• Learn from yesterday, live for today, hope for tomorrow. Albert Einstein
  • You can now follow my cooking website, The Southern Lady Cooks, on facebook!

  • TIME TO CLEAR OUT THE CLUTTER! (click photo)

  • PEARLS OF WISDOM (click photo)

  • Gifts of time and love are surely the basic ingredients of a truly merry Christmas. ~Peg Bracken
  • Subjects I Write About


  • Enter your email address to subscribe to this blog and receive notifications of new posts by email.

    Join 20 other followers

  • My Past Posts

  • Advertisements


Did you know that the “Happy Birthday Song” started out as “Good Morning to You”?  Did you know this song was created by two sisters from Louisville, Kentucky?

Mildred J. Hill, a composer, organist, concert pianist, and musical scholar was teaching at the Louisville Experimental Kindergarten School where her sister, Patty Smith Hill, was principal.  Mildred came up with the melody to what we now know as “Happy Birthday” and Patty added the lyrics.  They created a song for teachers to use to welcome students to class each day.  The song was created in 1893 and called Good Morning To You and went like this:

Good morning to you, Good morning to you, Good morning, dear children, Good Morning to all.

Nobody really knows who changed the words to Happy Birthday to You and put them to the melody of Good Morning to You but the song was being used in all kinds of musicals, on radio, in telegrams and for birthday celebrations.  The Hills were not getting any compensation for the use of the song.  Jessica Hill, another sister, who had copyrighted the song on behalf of her sisters filed suit and secured copyrights to Happy Birthday To You. 

The Clayton Summy Company, working with Jessica Hill, published and copyrighted “Happy Birthday” in 1935.  This copyright will not expire until 2030 but the Company was bought by a New York accountant named John Sengstack in the 1930s and renamed Birch Tree Ltd.  Warner Chappell, purchased Birch Tree in 1998 and is now a part of the giant AOL Time Warner conglomerate.   The song brings in about $2 million a year and the Hill Foundation’s share goes to charity or to a nephew of Patty and Mildred.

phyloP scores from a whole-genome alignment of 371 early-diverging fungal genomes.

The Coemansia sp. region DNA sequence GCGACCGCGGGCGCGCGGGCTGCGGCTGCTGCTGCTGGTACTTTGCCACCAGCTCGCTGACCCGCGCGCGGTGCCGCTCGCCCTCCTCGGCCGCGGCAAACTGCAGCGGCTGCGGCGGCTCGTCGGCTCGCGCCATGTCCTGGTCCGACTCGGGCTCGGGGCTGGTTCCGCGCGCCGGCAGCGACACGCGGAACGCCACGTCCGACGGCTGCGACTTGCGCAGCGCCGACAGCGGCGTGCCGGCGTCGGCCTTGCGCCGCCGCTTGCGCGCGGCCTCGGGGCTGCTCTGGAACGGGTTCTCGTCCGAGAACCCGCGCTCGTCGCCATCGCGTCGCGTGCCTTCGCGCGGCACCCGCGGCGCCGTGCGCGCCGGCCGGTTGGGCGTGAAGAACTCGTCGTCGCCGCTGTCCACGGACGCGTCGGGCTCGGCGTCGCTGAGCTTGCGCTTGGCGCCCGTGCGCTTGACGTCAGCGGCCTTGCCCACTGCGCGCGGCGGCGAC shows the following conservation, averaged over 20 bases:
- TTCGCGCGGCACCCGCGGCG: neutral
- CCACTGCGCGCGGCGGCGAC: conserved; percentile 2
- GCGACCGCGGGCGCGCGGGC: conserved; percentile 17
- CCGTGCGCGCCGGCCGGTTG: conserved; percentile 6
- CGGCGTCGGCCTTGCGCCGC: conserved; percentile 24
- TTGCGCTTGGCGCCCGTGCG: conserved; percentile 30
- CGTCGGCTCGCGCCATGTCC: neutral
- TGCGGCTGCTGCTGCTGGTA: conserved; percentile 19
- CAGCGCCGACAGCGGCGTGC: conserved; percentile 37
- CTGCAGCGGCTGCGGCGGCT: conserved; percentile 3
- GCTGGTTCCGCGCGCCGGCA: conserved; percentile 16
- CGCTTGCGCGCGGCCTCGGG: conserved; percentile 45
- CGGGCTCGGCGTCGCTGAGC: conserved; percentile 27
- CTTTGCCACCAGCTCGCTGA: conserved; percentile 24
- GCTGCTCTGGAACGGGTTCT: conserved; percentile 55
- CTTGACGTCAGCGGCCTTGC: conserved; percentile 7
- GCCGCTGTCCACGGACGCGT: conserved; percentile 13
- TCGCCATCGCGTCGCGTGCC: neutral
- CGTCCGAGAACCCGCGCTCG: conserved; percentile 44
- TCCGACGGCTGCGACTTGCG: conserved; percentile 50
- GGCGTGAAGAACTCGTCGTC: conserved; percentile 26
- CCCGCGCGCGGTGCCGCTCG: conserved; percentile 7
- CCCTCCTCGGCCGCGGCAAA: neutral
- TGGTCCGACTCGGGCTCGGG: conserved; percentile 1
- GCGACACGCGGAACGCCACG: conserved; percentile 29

So, to all my lovely blogging friends out there the next time you sing Happy Birthday to a friend or relative just remember this little ditty written by two Southern sisters from Kentucky and sung hundreds of millions of times each year is the most recognized song in the English language and has been translated into at least 18 different languages.


8 Responses

  1. Judy, I learn so much from you!!

  2. Well –who woulda ‘thunk’ it????? Two little old Southern Ladies from KY????? I had no idea…. I now have even a better appreciation for “Happy Birthday to YOU”….

    Thanks, Judy…


  3. A wonderful and interesting post Judy. I didn’t know that about Happy Birthday to You.

    Take care.

  4. Judy, this is so interesting. I guess I never gave thought to where this song came from, but, you took care of that, thanks. Have a nice weekend and thank you for coming by.

  5. That is so cool!! I absolutely believe that Southern Sisters can do anything if they put their mind to it! 🙂

    I know me and Anne can! 🙂

    Love you Mom!


  6. Well you learn something new every day.

    As off monday I am moving my blog, I can get rid of the spam. I shall be at http://justathoughtmyblog.wordpress.com

  7. I’m always learning new things here…thanks for the info.

  8. So interesting, Judy! Now I’ll think of those two Kentucky sisters everytime I sing “Happy Birthday.” Hurray for my fellow Southern sisters!

Leave a Reply

Fill in your details below or click an icon to log in:

WordPress.com Logo

You are commenting using your WordPress.com account. Log Out /  Change )

Google+ photo

You are commenting using your Google+ account. Log Out /  Change )

Twitter picture

You are commenting using your Twitter account. Log Out /  Change )

Facebook photo

You are commenting using your Facebook account. Log Out /  Change )


Connecting to %s

%d bloggers like this: